For today's Thursday Thirteen, I'm reviewing an instant favorite/forever keeper written by a new breakout author - and a debut one, at that. Not only did her first book receive 4 1/2 stars from Romantic Times, but it got this review from Publisher's Weekly:
"The Napoleonic era comes brilliantly alive in James's debut adventure romance. The pace never falters... The extensive historical detail goes a long way, but Sarah and Gabriel's heart-wrenching struggle to keep their love alive is what will really keep readers entranced throughout this epic read."
1 - Judith James is a fellow Romance Writers of Atlantic Canada chapter mate. Have I mentioned how much I look forward to our monthly lunch-and-meeting combo? And Judith has been someone who makes the lunch absolutely fly by when she sits across from me.
2 - Judith is part of a group blog which will be launching in the very near future. Hoydens and Firebrands will explore the world of the 17th century and features authors:
Alison Stuart and
Holly Tucker as well as Judith.
3 - Having worked as a counselor for 15 years, Judith has a special dedication at the front of her book:
"This book is dedicated to the lost boys. God bless them. May they all find a place to belong, and someone to love them as they deserve." - Judith James
4 - Broken Wing is a Medallion Press release under the Jewel Imprint: Sapphire Historical Romance category. Set at the turn of the 19th century, just after the French Revolution and during Napoleon Bonaparte's rise to power, Judith's novel rides the changing tides of the power structure of Europe. Her two main characters echo this sense of tightrope-walking, indefinable and mercurial.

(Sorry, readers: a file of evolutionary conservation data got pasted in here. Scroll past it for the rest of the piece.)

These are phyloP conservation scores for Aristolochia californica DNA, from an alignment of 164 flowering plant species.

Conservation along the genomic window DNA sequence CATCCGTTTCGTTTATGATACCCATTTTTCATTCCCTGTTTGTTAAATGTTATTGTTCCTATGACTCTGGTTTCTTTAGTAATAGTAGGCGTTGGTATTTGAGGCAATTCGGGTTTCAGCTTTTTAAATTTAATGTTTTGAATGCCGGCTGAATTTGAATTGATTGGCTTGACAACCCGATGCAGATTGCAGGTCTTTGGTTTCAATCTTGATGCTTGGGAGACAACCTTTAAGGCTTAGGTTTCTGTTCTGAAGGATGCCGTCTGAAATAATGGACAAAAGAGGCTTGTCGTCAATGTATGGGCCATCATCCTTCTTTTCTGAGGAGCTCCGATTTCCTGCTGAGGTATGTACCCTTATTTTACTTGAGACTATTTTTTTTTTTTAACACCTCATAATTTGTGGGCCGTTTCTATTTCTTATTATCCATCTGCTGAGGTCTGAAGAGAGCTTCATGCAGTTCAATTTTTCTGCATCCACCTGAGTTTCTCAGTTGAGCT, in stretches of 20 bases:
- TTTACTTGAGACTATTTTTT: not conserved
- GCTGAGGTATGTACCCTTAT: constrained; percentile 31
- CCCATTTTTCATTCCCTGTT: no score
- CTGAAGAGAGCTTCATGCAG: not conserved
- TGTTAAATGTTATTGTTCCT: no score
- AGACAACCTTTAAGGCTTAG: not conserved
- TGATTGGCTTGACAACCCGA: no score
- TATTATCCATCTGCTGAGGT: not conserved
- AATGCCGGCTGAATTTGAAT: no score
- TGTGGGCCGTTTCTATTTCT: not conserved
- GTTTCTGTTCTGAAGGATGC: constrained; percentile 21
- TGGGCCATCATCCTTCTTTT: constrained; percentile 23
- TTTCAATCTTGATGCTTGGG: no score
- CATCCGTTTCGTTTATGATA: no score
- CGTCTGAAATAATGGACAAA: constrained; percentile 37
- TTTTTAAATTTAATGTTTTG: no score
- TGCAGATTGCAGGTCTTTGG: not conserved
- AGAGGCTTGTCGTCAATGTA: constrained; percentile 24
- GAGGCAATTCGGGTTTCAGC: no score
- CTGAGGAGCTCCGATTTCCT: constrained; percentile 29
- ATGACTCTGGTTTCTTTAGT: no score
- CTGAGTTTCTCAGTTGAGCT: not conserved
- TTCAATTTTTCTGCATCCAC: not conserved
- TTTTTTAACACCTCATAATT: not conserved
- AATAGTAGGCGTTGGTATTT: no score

5 - We meet Sarah, Lady Munroe, as unconventional a young widow as ever sailed the seas in men's clothing, alongside her privateering cousin Davey. Back on land and in gowns befitting her station, she travels to Paris with her older brother Ross to claim her younger brother Jamie, long held prisoner in an upscale brothel.
6 - Gabriel St. Croix was dropped off at the doorstep of Madame Etienne's discreet establishment when he was a very small boy. His beauty makes him a favorite of every depraved customer who frequents the brothel he calls home. Grown to manhood, he feels dead inside - until the arrival of another young boy (Sarah's brother Jamie) awakens a desire to spare an innocent from facing his own fate. Jamie keeps a spark alive inside of Gabriel. When news arrives that the boy's family has finally located him, and is coming to take him home, all that's left of Gabriel's heart crushes to pieces inside of him.
7 - Judith's previous career as a counselor gave her a deep understanding of the confusing array of emotions swirling inside survivors of childhood sexual and physical abuse. Her portrayal of Gabriel rings with authenticity and shoots off into unpredictable directions.
What's also refreshing is Judith's portrayal of Sarah. She often surprises Gabriel with her reactions to him and his behavior. Though her actions and words make absolute sense to the reader, they still have a sense of originality that infuses every scene with discovery. We have not been down Judith's road before.
8 - I especially appreciated the darker undertones to Judith's book. When it comes to tortured heroes, I'm rather gothic. I really want him to suffer. I want my heart to be crushed into tiny shards for him.
Gabriel is so perfect for me, it's scary.
9 - Something I rejoice! Rejoice! in are the ways Judith flies in the face of most historical romance convention. As far as romance novels go, I'm historical-romance oriented. And as far as historical romances are concerned, I really only read the unconventional ones. There aren't really that many of them, to be honest. Judith's book takes me to all the places the major romance publishers would never dare to go.